Further details are provided by the scatterplot in Figure 2, where NMT engine performances (evaluated as MTPE scores, on the vertical axis) are broken down in terms of source domain, per language combination. Source domains (horizontal axis) are reported with numerical IDs to make the chart more readable and their actual meaning is enlisted in the informative text area at the bottom right corner of the same chart (domain 0 stands for medical, domain 1 stands for travel and hospitality, and so on). Average MTPE scores per language combinations are shown as red reference lines. Each NMT engine is associated with a different color, so that several interesting elements can be spotted immediately.
First, engine A is the best performing NMT engine (in terms of MTPE) in the majority of source domains for the available language combinations (all except EN>CS). Second, the NMT engine C provides the lowest MTPE scores for the majority of source domains in all language combinations, since its data points are quite often below the average. Moreover, we can see that the best MTPE score has been achieved by NMT engine B (travel and hospitality, EN>NL) and the worst one by NMT Engine C (gaming, EN>CS). The NMT engine B scores on average for the majority of language pairs and domains.
Boosted by business globalization and supported by technological advancements, the MT market is gaining strength and importance, with significant growth rates expected in the next five years. Companies willing to improve productivity rates and to enlarge targeted customer segments cannot overlook MT solutions, as they promise a viable and affordable solution.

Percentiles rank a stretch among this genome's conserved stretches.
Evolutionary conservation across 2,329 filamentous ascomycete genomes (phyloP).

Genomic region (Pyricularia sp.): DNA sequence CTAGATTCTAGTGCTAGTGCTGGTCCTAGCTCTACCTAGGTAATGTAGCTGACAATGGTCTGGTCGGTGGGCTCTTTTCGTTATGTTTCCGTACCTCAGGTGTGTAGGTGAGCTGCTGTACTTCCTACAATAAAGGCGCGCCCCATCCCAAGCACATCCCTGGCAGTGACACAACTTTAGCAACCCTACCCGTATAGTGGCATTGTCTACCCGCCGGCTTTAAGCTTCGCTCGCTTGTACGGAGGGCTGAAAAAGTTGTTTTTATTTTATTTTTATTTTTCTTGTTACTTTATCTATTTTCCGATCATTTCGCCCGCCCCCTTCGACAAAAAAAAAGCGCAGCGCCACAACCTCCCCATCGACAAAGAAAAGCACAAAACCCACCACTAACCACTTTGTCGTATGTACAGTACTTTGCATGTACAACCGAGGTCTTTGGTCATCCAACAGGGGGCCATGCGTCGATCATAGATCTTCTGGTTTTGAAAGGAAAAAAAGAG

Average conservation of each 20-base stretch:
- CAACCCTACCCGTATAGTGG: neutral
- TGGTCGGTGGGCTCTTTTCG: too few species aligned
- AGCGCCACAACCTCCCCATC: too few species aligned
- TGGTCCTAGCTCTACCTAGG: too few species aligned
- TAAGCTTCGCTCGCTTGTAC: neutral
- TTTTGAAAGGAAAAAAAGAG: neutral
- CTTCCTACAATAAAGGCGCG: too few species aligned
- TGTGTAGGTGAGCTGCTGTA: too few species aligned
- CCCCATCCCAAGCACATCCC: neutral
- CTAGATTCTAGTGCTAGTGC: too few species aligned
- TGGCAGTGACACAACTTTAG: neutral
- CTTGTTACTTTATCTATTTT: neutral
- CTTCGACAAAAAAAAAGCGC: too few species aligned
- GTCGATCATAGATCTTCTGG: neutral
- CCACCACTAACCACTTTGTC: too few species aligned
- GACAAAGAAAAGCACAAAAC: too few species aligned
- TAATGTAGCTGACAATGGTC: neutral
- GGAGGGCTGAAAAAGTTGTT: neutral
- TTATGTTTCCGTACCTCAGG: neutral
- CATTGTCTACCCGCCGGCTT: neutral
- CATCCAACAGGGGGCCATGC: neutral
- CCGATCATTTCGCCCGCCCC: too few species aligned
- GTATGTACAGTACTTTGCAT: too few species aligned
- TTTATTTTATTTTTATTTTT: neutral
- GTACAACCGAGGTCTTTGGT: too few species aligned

However, several challenges typically hamper the selection of the best MT engine: different MT approaches are available; multiple providers showcase heterogeneous service offerings; and MT quality differs significantly depending on applied MT technique, language combination and content domain. This often determines ineffective MT usage patterns by companies. These patterns were identified by analyzing MT usage data on three different NMT engines in four different language combinations and 11 domains. The MEMT approach can cope with these challenges, as it allows querying more than one MT engine at the same time, but it is not a cost-effective solution. From a business point of view, then, we can see that proper MT management systems are helpful in order to automatically identify the most suitable MT engine for a certain translation service request.